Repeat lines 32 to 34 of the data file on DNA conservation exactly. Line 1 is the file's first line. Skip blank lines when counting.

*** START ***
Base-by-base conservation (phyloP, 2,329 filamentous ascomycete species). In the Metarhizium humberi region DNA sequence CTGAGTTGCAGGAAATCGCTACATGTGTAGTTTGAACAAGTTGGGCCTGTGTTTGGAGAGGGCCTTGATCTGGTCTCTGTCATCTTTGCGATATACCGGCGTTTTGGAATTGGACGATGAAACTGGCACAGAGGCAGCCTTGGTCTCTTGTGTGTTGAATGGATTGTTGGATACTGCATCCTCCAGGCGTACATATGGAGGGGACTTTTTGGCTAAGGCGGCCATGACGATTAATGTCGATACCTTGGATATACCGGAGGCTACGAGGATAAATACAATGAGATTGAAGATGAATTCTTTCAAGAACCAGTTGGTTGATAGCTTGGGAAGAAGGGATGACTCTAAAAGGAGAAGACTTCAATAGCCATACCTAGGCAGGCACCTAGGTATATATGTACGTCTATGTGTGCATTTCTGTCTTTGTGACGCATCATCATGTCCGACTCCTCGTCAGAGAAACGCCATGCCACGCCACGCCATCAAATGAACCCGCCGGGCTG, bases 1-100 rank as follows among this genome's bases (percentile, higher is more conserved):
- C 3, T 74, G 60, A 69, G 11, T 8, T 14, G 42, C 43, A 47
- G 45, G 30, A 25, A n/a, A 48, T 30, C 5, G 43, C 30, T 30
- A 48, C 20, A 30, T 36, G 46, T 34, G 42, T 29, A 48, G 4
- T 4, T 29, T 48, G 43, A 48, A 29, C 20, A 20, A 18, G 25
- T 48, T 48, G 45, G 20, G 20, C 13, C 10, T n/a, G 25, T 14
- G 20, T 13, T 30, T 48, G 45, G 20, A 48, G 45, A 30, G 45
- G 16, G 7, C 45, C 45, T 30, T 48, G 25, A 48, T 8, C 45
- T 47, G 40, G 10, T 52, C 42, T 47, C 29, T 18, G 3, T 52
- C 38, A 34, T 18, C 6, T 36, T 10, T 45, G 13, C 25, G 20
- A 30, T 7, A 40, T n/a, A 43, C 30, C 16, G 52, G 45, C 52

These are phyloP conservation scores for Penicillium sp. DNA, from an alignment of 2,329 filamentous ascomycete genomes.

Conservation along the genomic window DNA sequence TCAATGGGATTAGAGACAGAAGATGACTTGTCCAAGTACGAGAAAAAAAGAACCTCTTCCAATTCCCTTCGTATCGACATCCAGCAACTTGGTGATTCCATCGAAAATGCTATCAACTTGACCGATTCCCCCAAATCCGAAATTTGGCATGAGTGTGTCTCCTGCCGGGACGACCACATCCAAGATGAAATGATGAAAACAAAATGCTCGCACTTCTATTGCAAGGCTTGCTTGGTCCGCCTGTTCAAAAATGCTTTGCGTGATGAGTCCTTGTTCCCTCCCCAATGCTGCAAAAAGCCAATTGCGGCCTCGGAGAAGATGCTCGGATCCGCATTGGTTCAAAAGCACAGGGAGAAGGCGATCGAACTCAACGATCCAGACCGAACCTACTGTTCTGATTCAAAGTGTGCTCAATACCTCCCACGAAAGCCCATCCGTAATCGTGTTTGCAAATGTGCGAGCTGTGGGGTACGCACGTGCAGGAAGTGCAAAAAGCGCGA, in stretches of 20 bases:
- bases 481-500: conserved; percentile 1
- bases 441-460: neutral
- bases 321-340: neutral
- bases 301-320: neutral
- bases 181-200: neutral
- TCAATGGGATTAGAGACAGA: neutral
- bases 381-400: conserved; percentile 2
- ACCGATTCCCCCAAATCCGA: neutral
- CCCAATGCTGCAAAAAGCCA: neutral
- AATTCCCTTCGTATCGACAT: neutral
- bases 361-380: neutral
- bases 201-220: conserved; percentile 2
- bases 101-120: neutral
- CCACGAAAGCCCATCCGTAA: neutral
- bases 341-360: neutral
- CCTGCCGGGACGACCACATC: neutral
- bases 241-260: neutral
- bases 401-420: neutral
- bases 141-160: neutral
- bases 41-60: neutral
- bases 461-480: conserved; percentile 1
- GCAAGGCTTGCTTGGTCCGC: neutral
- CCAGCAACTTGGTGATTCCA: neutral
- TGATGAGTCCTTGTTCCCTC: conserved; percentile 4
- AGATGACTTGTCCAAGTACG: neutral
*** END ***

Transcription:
- bases 141-160: neutral
- bases 41-60: neutral
- bases 461-480: conserved; percentile 1